“Sweetheart,” called her mother, “don’t come back here!”

Evangeline’s knees went weak at the sound of her mother’s voice. It had been so long since she had heard it. She didn’t care what it said, no earthly force could have stopped Evangeline from following it.

She raced toward the back of the shop, where a door disguised as a wardrobe opened up to the rear storeroom. But her parents weren’t there. There were only open crates, a half-finished window display, and piles of other whatnots that Evangeline didn’t pay attention to. If she had remembered this particular day correctly, she’d find her parents in the attic filling up balloons for the following day.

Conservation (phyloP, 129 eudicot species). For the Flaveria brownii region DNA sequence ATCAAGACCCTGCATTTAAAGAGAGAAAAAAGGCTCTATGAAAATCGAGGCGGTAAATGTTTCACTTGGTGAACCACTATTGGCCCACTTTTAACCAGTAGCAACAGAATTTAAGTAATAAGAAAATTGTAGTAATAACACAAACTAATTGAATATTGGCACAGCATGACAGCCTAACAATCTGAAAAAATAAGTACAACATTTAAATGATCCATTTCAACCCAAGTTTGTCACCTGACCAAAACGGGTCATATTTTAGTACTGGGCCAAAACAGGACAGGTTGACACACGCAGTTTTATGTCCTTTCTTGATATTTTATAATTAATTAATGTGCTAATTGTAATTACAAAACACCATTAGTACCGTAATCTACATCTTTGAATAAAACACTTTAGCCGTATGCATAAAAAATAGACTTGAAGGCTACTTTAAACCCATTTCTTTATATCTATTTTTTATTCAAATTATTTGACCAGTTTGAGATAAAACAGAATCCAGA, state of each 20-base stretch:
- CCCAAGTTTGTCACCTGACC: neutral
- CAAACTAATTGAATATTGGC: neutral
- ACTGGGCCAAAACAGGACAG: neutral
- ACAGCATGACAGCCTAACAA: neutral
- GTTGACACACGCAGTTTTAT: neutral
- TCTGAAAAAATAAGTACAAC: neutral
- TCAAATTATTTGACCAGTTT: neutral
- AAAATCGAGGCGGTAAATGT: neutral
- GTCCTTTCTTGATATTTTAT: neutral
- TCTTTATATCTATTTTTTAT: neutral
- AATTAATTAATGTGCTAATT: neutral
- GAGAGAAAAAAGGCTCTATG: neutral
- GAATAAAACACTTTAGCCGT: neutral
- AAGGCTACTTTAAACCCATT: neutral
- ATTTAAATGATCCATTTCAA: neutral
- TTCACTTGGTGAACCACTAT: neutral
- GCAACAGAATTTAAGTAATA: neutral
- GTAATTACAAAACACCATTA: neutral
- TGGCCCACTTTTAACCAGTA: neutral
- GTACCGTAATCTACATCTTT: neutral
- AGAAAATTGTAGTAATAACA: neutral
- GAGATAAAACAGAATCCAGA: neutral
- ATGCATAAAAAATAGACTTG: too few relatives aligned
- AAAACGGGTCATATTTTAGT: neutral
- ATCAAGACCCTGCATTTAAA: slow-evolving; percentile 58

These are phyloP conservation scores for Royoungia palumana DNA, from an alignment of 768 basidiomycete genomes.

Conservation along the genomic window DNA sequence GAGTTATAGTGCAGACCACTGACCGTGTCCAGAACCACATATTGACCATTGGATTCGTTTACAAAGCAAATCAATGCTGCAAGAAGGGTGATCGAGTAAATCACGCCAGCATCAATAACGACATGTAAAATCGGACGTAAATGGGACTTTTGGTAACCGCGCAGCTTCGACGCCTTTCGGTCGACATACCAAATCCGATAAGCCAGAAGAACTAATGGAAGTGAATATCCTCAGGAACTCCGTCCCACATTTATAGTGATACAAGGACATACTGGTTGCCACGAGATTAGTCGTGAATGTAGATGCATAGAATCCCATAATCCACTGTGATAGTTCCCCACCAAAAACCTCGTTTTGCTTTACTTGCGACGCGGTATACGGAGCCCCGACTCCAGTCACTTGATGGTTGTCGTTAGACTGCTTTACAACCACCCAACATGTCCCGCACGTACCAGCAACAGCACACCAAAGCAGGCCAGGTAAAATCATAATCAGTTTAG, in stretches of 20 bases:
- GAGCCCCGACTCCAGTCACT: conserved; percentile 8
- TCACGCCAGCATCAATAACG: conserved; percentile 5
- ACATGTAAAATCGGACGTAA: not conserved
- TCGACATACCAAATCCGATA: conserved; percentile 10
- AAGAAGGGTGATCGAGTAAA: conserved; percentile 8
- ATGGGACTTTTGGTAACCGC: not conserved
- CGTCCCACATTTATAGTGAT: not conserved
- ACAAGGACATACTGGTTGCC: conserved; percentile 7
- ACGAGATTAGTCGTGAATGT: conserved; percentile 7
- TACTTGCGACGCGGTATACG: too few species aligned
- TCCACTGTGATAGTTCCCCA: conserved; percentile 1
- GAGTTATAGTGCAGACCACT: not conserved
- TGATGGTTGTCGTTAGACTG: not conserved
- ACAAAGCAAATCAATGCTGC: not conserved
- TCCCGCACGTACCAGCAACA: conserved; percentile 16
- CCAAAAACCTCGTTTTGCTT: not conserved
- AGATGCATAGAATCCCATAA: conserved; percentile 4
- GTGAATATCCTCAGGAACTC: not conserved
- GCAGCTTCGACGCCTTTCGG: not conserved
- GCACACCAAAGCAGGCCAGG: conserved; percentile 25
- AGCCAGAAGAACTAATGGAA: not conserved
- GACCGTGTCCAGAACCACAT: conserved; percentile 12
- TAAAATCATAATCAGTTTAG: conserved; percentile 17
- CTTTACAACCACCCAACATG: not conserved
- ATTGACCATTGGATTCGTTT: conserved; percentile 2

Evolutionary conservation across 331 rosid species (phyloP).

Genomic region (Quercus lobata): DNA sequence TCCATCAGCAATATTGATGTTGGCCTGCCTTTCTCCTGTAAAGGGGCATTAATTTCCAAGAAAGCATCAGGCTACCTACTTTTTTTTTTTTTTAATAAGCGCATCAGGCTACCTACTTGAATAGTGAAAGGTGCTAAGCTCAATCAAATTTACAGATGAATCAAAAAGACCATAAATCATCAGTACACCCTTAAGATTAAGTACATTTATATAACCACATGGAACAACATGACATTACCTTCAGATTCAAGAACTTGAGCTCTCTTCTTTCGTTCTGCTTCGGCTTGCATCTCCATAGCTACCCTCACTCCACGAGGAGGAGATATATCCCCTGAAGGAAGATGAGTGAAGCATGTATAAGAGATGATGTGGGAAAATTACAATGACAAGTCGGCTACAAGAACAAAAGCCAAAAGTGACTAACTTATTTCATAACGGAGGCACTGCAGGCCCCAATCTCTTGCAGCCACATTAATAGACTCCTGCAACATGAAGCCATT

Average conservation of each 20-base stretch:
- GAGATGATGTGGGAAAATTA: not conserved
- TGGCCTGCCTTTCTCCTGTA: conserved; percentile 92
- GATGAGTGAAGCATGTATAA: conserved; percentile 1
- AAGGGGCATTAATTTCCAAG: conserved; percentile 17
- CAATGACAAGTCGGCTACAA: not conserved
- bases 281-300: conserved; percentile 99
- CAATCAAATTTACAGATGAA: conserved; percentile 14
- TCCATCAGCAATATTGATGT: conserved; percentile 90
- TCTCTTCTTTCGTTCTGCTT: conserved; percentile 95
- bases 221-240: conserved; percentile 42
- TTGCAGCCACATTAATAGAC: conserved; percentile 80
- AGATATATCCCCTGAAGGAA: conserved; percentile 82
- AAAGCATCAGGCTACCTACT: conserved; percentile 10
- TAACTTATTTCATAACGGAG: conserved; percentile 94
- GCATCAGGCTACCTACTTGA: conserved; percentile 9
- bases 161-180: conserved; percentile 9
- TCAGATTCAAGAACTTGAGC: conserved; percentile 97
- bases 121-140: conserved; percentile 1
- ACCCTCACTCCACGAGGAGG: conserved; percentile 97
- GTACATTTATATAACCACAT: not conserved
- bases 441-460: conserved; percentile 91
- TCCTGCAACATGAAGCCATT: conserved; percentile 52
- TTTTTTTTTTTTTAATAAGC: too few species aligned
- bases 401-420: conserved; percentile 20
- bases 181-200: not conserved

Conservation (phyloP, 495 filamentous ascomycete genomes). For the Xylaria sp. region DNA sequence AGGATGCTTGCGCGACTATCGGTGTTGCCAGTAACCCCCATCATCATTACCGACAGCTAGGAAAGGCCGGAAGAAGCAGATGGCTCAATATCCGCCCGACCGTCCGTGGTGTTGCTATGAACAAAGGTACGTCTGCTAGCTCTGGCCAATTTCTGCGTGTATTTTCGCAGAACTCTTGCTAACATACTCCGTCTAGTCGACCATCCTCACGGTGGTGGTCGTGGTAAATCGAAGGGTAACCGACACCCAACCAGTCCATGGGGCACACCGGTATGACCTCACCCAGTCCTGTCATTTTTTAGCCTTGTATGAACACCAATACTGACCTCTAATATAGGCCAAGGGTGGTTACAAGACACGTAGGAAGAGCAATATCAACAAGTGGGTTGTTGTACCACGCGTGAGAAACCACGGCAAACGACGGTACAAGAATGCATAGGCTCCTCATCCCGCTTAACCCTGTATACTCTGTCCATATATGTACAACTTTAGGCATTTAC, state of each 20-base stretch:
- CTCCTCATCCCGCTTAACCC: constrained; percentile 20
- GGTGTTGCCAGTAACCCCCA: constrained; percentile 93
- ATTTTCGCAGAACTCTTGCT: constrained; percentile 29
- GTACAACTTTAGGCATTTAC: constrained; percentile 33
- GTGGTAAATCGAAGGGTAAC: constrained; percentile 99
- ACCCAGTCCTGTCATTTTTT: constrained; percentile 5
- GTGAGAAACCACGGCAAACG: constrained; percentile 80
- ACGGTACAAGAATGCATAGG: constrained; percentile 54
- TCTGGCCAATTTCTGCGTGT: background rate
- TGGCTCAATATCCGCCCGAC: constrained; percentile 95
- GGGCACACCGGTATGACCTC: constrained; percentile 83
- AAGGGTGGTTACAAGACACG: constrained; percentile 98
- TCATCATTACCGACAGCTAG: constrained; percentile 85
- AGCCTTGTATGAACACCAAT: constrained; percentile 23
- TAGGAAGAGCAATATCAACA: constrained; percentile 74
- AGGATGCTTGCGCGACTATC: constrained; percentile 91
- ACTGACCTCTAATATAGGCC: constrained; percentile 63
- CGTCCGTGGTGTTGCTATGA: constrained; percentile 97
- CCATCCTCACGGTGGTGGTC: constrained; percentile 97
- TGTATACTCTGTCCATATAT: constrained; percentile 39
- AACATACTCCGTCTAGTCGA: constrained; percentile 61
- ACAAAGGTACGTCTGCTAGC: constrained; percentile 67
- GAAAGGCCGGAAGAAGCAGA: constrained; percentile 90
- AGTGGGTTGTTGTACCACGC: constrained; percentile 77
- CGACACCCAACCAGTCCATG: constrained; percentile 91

The stairs were at the back of the room. But as soon as she reached them, her father’s voice boomed from above: “Honey, don’t come up here!”

“I just need to see you for a second!” She quickly climbed the stairs, her heart swelling with hope and fear that if she wasn’t fast enough, she might be plunged back to the present, and that she might not see her mother and father ever again.

When she felt the doorknob beneath her hand, solid and real, she nearly cried. The door swung open to a room full of birthday balloons. Lavender and purple and white and gold, all bouncing on springy pink strings. They were the same ones from her birthday that year, only like everything else that day, they were brighter and bouncier and there were so many more of them than she remembered.

“Sweetheart, you’re not supposed to be here,” said her mother.